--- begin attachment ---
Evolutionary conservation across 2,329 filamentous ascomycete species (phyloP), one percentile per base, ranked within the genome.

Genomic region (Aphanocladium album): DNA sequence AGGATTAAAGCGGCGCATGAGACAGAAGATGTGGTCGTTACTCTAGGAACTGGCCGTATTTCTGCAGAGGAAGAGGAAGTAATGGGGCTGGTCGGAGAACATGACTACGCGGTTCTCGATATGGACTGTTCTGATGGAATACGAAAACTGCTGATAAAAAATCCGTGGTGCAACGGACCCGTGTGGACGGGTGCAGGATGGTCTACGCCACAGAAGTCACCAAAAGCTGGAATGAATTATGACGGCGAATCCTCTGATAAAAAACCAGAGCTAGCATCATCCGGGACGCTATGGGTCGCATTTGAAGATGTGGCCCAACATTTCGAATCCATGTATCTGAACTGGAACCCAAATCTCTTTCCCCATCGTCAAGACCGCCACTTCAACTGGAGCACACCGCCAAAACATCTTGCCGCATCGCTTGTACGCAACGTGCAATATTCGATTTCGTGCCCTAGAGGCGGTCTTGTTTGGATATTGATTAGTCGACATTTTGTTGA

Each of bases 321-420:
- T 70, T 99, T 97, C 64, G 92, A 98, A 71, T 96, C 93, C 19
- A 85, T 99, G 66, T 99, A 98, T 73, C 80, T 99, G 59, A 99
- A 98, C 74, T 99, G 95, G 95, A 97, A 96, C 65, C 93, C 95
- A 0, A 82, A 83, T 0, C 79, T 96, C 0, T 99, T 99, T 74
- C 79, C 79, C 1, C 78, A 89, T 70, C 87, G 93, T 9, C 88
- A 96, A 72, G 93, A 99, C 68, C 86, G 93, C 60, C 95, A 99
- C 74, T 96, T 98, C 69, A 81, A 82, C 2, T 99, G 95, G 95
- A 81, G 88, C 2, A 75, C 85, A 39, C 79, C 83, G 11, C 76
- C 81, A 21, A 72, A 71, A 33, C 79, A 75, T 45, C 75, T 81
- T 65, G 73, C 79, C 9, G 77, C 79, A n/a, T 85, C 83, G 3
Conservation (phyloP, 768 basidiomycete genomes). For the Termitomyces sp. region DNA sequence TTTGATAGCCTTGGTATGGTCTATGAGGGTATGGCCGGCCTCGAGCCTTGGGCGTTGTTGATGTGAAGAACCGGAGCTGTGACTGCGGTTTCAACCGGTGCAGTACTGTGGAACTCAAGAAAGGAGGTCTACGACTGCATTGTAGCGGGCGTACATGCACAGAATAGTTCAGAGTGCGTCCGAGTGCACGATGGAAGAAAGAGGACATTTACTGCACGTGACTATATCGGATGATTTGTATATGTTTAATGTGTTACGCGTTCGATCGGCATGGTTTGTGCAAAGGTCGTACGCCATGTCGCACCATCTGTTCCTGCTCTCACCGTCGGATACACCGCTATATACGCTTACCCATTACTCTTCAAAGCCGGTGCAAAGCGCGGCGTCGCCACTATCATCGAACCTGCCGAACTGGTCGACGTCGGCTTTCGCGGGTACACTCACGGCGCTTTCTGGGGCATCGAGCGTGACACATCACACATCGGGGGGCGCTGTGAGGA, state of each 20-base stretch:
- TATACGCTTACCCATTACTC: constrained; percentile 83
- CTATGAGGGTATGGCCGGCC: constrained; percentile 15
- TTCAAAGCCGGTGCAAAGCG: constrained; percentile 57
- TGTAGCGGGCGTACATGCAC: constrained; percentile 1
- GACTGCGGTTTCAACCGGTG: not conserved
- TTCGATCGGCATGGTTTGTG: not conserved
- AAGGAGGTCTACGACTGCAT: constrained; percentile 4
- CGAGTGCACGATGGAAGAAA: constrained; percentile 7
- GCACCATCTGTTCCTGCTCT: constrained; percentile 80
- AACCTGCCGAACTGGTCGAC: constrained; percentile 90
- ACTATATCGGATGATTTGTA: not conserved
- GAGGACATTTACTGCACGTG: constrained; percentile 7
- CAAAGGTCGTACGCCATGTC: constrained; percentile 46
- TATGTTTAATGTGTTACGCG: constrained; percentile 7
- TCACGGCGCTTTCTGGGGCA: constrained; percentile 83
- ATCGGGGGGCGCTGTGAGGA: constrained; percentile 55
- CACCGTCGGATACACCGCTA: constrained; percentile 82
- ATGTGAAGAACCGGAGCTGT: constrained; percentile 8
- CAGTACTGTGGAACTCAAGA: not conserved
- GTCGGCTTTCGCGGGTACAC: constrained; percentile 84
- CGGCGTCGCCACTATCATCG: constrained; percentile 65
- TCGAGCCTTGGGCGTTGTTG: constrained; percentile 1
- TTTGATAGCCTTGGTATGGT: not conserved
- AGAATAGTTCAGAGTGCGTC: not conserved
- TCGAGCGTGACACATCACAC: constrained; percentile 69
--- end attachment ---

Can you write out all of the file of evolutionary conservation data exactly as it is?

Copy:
Evolutionary conservation across 2,329 filamentous ascomycete species (phyloP), one percentile per base, ranked within the genome.

Genomic region (Aphanocladium album): DNA sequence AGGATTAAAGCGGCGCATGAGACAGAAGATGTGGTCGTTACTCTAGGAACTGGCCGTATTTCTGCAGAGGAAGAGGAAGTAATGGGGCTGGTCGGAGAACATGACTACGCGGTTCTCGATATGGACTGTTCTGATGGAATACGAAAACTGCTGATAAAAAATCCGTGGTGCAACGGACCCGTGTGGACGGGTGCAGGATGGTCTACGCCACAGAAGTCACCAAAAGCTGGAATGAATTATGACGGCGAATCCTCTGATAAAAAACCAGAGCTAGCATCATCCGGGACGCTATGGGTCGCATTTGAAGATGTGGCCCAACATTTCGAATCCATGTATCTGAACTGGAACCCAAATCTCTTTCCCCATCGTCAAGACCGCCACTTCAACTGGAGCACACCGCCAAAACATCTTGCCGCATCGCTTGTACGCAACGTGCAATATTCGATTTCGTGCCCTAGAGGCGGTCTTGTTTGGATATTGATTAGTCGACATTTTGTTGA

Each of bases 321-420:
- T 70, T 99, T 97, C 64, G 92, A 98, A 71, T 96, C 93, C 19
- A 85, T 99, G 66, T 99, A 98, T 73, C 80, T 99, G 59, A 99
- A 98, C 74, T 99, G 95, G 95, A 97, A 96, C 65, C 93, C 95
- A 0, A 82, A 83, T 0, C 79, T 96, C 0, T 99, T 99, T 74
- C 79, C 79, C 1, C 78, A 89, T 70, C 87, G 93, T 9, C 88
- A 96, A 72, G 93, A 99, C 68, C 86, G 93, C 60, C 95, A 99
- C 74, T 96, T 98, C 69, A 81, A 82, C 2, T 99, G 95, G 95
- A 81, G 88, C 2, A 75, C 85, A 39, C 79, C 83, G 11, C 76
- C 81, A 21, A 72, A 71, A 33, C 79, A 75, T 45, C 75, T 81
- T 65, G 73, C 79, C 9, G 77, C 79, A n/a, T 85, C 83, G 3
Conservation (phyloP, 768 basidiomycete genomes). For the Termitomyces sp. region DNA sequence TTTGATAGCCTTGGTATGGTCTATGAGGGTATGGCCGGCCTCGAGCCTTGGGCGTTGTTGATGTGAAGAACCGGAGCTGTGACTGCGGTTTCAACCGGTGCAGTACTGTGGAACTCAAGAAAGGAGGTCTACGACTGCATTGTAGCGGGCGTACATGCACAGAATAGTTCAGAGTGCGTCCGAGTGCACGATGGAAGAAAGAGGACATTTACTGCACGTGACTATATCGGATGATTTGTATATGTTTAATGTGTTACGCGTTCGATCGGCATGGTTTGTGCAAAGGTCGTACGCCATGTCGCACCATCTGTTCCTGCTCTCACCGTCGGATACACCGCTATATACGCTTACCCATTACTCTTCAAAGCCGGTGCAAAGCGCGGCGTCGCCACTATCATCGAACCTGCCGAACTGGTCGACGTCGGCTTTCGCGGGTACACTCACGGCGCTTTCTGGGGCATCGAGCGTGACACATCACACATCGGGGGGCGCTGTGAGGA, state of each 20-base stretch:
- TATACGCTTACCCATTACTC: constrained; percentile 83
- CTATGAGGGTATGGCCGGCC: constrained; percentile 15
- TTCAAAGCCGGTGCAAAGCG: constrained; percentile 57
- TGTAGCGGGCGTACATGCAC: constrained; percentile 1
- GACTGCGGTTTCAACCGGTG: not conserved
- TTCGATCGGCATGGTTTGTG: not conserved
- AAGGAGGTCTACGACTGCAT: constrained; percentile 4
- CGAGTGCACGATGGAAGAAA: constrained; percentile 7
- GCACCATCTGTTCCTGCTCT: constrained; percentile 80
- AACCTGCCGAACTGGTCGAC: constrained; percentile 90
- ACTATATCGGATGATTTGTA: not conserved
- GAGGACATTTACTGCACGTG: constrained; percentile 7
- CAAAGGTCGTACGCCATGTC: constrained; percentile 46
- TATGTTTAATGTGTTACGCG: constrained; percentile 7
- TCACGGCGCTTTCTGGGGCA: constrained; percentile 83
- ATCGGGGGGCGCTGTGAGGA: constrained; percentile 55
- CACCGTCGGATACACCGCTA: constrained; percentile 82
- ATGTGAAGAACCGGAGCTGT: constrained; percentile 8
- CAGTACTGTGGAACTCAAGA: not conserved
- GTCGGCTTTCGCGGGTACAC: constrained; percentile 84
- CGGCGTCGCCACTATCATCG: constrained; percentile 65
- TCGAGCCTTGGGCGTTGTTG: constrained; percentile 1
- TTTGATAGCCTTGGTATGGT: not conserved
- AGAATAGTTCAGAGTGCGTC: not conserved
- TCGAGCGTGACACATCACAC: constrained; percentile 69